September 30, 2009

Bruges: Day 1

Day 1:
Arriving at the train station.
Brugge is the Flemish spelling.

Swans by the canal and the Beguinage.
I am amazed at how long their necks are! And, they can do the most outrageous moves with their necks.
This guy is just showing off.
At the Beguinage, the trees all seem to grow in one direction ~ towards the church.
And, they only sell one kind of mint:
Even though this nun is wearing shades, she too is looking towards the Beguinage.
I know what you're thinking, "So, Lydia, what's a beguinage?"

Basically it's a city within a city for the Beguines of the Roman Catholic Church. They are beautiful, quiet places.
We stopped in for a pint at an old brewery.
Founded by Henri Maes in 1856, Brouwerij De Halve Maan is the only brewery in Bruges' town center.
In my glass is Brugse Zot, or fool of Bruges. To learn why it's called that, click here.

That was nice and refreshing, but we still haven't seen the city center.
We ran by the Church of Our Lady.

Hurry! If we make it by 4:30, we can go to the top of the Belfry!
Shoot! Too late. Let's just walk across the Grote Markt (Grand Square) and find something to eat... After a proper Belgian meal, beer and coffee, we continued our walk. Taking pictures of whatever we pleased, because that's what we do.

A beautiful Bruges street, just before dusk.
A Baroque church, with, wait... Are those, hands? Yes! Yes! They are hands sticking out of a church! Crazy! I'd never seen anything like that before.

Taking pictures sure does make you thirsty.

What's this? A bar in the cellar of a church! Cool! By far, the best bar I've been to in Belgium, this is 't Poatersgat, or The Monk's Hole.
My favorite Belgian site, and today's special on ze bord:

Soon we were on our way, walking and taking photos.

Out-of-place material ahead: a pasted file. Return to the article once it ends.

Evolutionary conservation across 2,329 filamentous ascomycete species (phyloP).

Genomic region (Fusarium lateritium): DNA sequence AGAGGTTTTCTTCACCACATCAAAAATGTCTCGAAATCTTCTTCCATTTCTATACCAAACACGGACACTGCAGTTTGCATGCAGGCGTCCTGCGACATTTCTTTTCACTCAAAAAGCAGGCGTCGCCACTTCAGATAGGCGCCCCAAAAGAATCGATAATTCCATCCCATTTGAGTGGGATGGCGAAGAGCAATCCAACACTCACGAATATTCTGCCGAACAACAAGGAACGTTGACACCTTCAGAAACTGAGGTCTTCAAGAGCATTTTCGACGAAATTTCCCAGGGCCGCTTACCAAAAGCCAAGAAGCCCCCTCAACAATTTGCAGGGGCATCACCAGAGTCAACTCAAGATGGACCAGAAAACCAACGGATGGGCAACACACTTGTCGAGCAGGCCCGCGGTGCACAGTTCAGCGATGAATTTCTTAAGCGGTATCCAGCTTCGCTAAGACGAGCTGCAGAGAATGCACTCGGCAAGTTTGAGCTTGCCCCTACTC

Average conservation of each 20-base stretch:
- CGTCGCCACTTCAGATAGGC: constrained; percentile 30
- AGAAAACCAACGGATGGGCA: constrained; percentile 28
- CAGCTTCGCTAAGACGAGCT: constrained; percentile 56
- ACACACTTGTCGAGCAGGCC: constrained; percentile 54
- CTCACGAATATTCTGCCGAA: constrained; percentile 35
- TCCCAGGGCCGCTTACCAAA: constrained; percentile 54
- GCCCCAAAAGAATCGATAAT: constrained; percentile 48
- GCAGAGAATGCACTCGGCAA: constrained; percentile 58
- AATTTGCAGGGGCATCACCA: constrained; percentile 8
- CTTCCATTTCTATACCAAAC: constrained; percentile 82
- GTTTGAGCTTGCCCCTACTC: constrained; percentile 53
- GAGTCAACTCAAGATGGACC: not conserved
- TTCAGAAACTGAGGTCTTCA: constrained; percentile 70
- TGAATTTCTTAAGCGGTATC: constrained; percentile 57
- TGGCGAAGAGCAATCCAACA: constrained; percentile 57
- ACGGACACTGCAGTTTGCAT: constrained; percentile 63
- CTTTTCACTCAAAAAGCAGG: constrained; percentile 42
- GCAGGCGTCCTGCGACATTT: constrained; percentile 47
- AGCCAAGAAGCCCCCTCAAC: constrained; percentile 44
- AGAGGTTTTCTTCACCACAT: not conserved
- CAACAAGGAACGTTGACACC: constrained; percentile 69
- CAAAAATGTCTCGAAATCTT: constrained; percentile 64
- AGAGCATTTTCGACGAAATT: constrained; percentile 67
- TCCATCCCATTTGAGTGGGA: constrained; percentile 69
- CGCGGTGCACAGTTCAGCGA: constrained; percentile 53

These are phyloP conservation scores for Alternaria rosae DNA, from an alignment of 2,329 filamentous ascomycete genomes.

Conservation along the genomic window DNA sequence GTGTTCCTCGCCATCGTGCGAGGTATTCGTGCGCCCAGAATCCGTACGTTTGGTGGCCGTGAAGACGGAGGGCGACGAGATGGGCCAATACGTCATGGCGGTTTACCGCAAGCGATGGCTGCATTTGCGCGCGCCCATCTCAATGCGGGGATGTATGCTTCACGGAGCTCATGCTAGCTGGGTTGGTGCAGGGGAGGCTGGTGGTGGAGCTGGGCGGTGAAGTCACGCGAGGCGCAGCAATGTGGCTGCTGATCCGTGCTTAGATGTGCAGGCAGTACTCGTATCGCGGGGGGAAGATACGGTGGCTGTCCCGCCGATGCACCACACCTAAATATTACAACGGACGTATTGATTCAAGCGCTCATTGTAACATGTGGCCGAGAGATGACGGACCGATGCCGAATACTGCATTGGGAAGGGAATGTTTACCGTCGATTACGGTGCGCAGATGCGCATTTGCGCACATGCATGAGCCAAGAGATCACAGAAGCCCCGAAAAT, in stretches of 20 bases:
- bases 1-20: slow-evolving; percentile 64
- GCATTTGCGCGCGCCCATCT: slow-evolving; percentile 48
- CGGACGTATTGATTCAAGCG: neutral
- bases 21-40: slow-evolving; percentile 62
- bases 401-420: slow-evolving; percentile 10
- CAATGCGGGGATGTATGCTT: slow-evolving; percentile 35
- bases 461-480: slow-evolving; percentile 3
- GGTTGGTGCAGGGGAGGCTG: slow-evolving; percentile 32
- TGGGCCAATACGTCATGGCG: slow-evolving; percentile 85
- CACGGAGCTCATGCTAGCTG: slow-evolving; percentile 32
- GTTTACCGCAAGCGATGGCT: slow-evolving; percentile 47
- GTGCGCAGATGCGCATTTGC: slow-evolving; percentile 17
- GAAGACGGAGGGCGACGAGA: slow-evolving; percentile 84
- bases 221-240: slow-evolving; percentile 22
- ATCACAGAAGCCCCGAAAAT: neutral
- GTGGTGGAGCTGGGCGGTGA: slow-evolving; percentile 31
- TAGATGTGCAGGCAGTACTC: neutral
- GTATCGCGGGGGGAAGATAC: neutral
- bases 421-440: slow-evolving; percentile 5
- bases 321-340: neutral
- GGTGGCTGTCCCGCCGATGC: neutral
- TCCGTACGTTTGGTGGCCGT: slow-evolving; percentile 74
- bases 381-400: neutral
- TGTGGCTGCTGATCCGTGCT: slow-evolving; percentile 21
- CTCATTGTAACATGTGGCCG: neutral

I stopped on a bridge to take a picture. Then I turned around. Gorgeous.

Walking along, we heard choral music coming from another Baroque style church. So we walked inside. It was the most beautiful church I had ever seen.

Walking around Bruges at night...
Time to go home.

Today's Letter of the Day Is...


A few weekends ago we went to Bruges for the weekend. We had a great time and ended up spending the day in Brussels on the way back. It was so much fun, so beautiful and ancient. Well... medieval is more like it.

A few facts about Bruges before I begin:

Bruges is a medieval wonder as most of the architecture from this time is still intact, therefore the historic city center is a UNESCO World Heritage Site, an internationally noted place of cultural or physical significance.

It's pretty interesting stuff. Read more about it here, learn more about it here.

Bruges is located in west Belgium, but don't say that, say Flanders. Because it's a city built around a canal system, Bruges is often referred to as the "Venice of the North."

Some little known facts about Bruges:

  • Bruges had a lot of wealth during the Golden Era (12th to 15th centuries).
  • I love this quote from Lonely Planet, "When Philip the Fair, King of France, visited Bruges in 1301, his wife, Joanna of Navarre, was so surprised by the inhabitants' wealth and luxurious clothes that she purportedly claimed: 'I thought I alone was queen, but I see that I have 600 rivals here.'"
  • Bruges used to be a port city, and the major export were textiles.
  • Woollens, weavers and spinners were thought to be the best in the world in Bruges during the 12th to 15th centuries.
  • The first English book ever printed was published in Bruges.
I have lots of pictures...

I will post them all...


Did you happen to see this movie?

You might like it.


September 28, 2009

Your Time Will Come...

I just looked at my dashboard for Skirt Project and got very excited thinking I was about to publish my 500th post! Woo-hoo! Joy!

Then disbelief, seriously?

Let me get out my pen and paper.

481 published posts, 499 posts I've started, and 18 I have not published.

Alas I am only at 481, but still 481!

That's worth something right?

I think so, I will celebrate it anyway.

481 posts and my story snakes and winds. Look at all the places I've been, all that I've done ~

But it's what I haven't done that nags me more. (Like those 18 posts... and then some.)